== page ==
MLN 121.3 (2006) 787-790
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With the rise of the fantastic tale—as Dorothea E. von Mücke delineates in this lucid and carefully argued study—the eighteenth century cult of friendship gives way to the seductiveness of the occult in the nineteenth century. This shift from a culture of intimacy, proximity, and openness to one in which the obscure and opaque fuels desire is not merely a question of literary and cultural history, but also entails a fundamental redefinition of the subject itself. The fantastic tale, writes Mücke, arises "at the moment in the cultural history of communication when a relationship of similarity and perfect openness and frankness is no longer considered the unquestioned basis of a friendship or love relationship, but when the other's opacity and potentially dark secrets become attractive, seductive, and fascinating" (16). The tears of empathy and understanding that once defined the subject yield to an aesthetics of shock and disorientation that both seduces and constitutes modern subjectivity. This new understanding of the self, in which the unknown and perhaps unknowable lies at the basis of the subject and its desires, is, however, only half the story: after the dissolution of sensibility come the still on-going negotiations between the discourses of perversion and normality that begin with the fantastic tale. Therefore, a major focus of this comprehensive and illuminating book is "how the literature of the fantastic played a crucial role in negotiating conflicting models of subjectivity within the context of nineteenth-century notions of the normal and the pathological" (13). The task that Mücke sets for herself in The Seduction of the Occult and the Rise of the Fantastic Tale is, then, rather demanding: to trace both the dissolution of the culture of sensibility and the emergent confrontation between the attraction of the perverse and the attempt to keep it contained via the discourse of normality. Mücke, however, succeeds admirably in this task. In a comparative study that spans the period from 1772 to 1847 and carefully examines the German (Tieck, Hoffmann, Arnim), French (Cazotte, Gautier, Mérimée), and American (Poe) traditions, Mücke makes a convincing case not only for close reading, but also for the importance of literature and literary studies as a crucial site in which aesthetics, culture, philosophy, and psychoanalysis come together in a most fruitful way.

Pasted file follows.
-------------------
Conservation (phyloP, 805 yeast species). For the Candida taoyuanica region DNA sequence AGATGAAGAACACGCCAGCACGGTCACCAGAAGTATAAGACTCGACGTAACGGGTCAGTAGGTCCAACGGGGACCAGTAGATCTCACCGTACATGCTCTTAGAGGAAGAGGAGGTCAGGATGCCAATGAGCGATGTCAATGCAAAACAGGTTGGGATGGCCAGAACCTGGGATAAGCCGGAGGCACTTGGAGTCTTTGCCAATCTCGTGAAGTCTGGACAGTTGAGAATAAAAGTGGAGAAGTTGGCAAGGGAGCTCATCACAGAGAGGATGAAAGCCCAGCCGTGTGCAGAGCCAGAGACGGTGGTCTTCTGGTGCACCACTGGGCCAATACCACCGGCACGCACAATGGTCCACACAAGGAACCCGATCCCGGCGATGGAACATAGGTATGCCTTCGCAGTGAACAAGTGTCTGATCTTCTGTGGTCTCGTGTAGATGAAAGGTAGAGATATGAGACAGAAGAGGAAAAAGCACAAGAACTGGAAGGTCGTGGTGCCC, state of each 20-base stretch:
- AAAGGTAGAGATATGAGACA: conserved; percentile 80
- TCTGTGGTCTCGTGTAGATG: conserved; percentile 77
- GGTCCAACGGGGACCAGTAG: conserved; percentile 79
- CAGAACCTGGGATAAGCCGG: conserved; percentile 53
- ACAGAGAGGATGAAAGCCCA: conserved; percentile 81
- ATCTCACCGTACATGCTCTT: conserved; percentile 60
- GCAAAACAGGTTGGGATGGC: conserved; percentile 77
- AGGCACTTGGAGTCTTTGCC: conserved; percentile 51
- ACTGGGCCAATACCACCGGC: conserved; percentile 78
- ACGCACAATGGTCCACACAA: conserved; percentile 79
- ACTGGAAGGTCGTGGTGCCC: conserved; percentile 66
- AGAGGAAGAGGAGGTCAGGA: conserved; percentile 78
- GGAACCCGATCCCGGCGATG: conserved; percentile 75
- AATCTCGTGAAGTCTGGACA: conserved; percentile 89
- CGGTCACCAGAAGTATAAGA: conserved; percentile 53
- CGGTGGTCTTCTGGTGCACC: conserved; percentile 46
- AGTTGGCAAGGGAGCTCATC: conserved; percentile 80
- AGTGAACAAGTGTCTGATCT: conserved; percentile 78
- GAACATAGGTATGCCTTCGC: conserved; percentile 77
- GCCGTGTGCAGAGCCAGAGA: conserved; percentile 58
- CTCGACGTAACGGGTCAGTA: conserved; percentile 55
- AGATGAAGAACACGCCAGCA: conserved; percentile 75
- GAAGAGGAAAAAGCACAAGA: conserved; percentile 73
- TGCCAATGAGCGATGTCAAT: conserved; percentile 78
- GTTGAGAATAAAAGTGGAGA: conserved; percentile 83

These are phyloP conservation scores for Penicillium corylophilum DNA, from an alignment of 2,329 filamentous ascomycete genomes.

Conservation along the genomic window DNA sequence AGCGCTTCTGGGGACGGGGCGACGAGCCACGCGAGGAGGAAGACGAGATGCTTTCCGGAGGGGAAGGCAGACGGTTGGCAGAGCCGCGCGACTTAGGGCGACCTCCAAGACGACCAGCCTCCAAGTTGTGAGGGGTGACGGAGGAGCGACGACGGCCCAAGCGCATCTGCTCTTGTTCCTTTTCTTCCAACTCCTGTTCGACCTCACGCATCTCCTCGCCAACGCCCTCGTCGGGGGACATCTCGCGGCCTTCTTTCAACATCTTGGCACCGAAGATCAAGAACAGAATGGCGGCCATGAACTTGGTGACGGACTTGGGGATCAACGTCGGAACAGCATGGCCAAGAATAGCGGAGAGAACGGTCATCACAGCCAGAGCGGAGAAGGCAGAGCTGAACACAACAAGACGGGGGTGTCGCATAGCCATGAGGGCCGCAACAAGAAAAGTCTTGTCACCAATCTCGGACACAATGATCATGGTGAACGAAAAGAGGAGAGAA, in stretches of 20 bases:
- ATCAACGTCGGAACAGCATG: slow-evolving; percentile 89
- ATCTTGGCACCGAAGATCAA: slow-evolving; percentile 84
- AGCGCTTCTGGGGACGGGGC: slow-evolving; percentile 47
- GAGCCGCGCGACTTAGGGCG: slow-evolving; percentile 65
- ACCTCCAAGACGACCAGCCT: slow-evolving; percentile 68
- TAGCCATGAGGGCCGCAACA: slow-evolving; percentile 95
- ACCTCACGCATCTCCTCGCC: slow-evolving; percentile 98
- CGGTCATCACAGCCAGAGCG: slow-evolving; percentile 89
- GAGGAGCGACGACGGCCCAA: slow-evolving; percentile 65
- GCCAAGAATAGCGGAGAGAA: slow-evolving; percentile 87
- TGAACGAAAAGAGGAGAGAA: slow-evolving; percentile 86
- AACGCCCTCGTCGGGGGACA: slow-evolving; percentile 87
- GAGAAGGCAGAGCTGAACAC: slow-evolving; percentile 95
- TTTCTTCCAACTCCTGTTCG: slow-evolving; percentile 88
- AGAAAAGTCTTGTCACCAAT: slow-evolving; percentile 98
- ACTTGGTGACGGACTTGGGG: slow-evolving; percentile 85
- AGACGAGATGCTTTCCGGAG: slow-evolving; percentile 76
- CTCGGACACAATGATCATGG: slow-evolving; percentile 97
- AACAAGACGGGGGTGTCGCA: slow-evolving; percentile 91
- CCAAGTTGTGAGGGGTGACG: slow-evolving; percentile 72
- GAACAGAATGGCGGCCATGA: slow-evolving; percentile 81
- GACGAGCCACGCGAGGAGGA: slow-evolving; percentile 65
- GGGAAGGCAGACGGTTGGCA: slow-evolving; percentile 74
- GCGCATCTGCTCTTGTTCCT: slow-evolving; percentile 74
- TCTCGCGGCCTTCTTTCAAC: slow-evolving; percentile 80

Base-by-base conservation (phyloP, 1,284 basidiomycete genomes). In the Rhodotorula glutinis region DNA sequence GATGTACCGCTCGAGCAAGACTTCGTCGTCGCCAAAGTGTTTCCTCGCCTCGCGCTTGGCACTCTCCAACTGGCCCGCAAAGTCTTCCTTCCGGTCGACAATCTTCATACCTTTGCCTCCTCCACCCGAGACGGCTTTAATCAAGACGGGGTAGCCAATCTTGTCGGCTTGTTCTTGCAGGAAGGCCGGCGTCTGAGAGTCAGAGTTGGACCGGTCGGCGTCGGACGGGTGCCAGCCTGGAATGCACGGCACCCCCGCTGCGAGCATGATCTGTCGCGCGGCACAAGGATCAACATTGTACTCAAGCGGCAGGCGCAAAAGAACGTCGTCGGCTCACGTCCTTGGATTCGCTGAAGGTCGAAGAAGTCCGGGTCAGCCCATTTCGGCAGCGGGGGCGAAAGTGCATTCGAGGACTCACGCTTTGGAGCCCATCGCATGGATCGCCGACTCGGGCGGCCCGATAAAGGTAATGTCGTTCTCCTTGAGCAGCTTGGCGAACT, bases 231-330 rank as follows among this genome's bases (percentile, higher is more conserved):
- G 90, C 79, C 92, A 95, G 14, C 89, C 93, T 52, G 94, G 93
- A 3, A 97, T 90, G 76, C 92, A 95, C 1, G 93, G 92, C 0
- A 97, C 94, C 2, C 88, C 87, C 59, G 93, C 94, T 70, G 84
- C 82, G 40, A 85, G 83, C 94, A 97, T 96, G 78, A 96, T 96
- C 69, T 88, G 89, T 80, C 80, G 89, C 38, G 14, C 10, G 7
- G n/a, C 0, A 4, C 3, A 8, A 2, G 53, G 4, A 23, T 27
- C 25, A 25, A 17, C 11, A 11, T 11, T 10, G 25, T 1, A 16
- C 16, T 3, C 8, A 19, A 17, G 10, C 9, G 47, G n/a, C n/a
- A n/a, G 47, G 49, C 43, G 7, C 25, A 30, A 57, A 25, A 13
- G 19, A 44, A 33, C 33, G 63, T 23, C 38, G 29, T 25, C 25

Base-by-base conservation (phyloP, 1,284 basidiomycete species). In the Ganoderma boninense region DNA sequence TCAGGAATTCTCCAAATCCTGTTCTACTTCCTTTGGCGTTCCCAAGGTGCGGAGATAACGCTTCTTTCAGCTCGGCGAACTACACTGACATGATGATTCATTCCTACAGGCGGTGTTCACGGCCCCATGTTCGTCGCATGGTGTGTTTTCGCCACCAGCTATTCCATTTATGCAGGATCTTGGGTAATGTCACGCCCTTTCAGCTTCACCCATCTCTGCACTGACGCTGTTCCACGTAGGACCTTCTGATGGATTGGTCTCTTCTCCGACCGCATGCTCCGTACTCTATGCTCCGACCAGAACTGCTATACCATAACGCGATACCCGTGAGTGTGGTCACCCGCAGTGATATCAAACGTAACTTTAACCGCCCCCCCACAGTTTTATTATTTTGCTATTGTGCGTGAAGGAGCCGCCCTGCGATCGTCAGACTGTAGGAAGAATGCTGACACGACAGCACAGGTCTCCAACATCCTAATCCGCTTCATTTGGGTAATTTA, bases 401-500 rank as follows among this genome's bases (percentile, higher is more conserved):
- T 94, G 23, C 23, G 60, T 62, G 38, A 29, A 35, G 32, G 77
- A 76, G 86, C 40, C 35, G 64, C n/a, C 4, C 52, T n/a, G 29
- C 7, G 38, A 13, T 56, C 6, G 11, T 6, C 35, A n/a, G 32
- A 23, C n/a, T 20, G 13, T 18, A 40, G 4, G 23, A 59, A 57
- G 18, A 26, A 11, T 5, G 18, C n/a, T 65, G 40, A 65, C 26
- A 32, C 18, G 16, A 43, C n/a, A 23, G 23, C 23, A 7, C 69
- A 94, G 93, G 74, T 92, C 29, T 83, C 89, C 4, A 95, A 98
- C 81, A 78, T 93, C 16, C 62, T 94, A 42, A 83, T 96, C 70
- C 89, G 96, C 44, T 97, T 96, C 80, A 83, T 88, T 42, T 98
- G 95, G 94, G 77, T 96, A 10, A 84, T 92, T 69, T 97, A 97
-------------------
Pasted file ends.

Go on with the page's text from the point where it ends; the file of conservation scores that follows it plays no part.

The Seduction of the Occult and the Rise of the Fantastic Tale consists of five [End Page 787] chapters thematically organized around the questions of reading, the aesthetics of shock, the power of the artist, artificial paradise, and the marvels of history. A central theoretical premise of Mücke's study is delineated in the introduction and first chapter: the emergence of the fantastic tale announces a decisive transformation of the text-reader relation. The desired effect of the fantastic is neither the identificatory empathy of Storm and Stress or Empfindsamkeit nor the cool, formal distance of Classicism, but shock. This "aesthetics of intensity" (13) begins with Tieck's revisiting of the marvelous [das Wunderbare] in his 1793 essay on Shakespeare. In Mücke's exegesis of this text, Tieck strives to "reconstitute and relativize the commonly accepted markers of the real" (6). Unlike Gottsched's poetics of the early eighteenth century, the referent and measuring rod for Tieck's literary marvelous is no longer the external world, "but the human psyche observing its own workings as it constructs a reality" (6). In Tieck's mixture of the marvelous and psychological realism, the goal of the fantastic is "to suspend the reader's 'normal' sense of reality," while simultaneously instigating a "violent shock to the reader's sense of certainty" (58).
In this crisis of reality-negotiation, uncertainty over the ontological status of events poses less a cognitive problem than "an occasion of shock, pleasure, or excitement, an intensification of sensuality" (245). The inability of the character or narrator—and...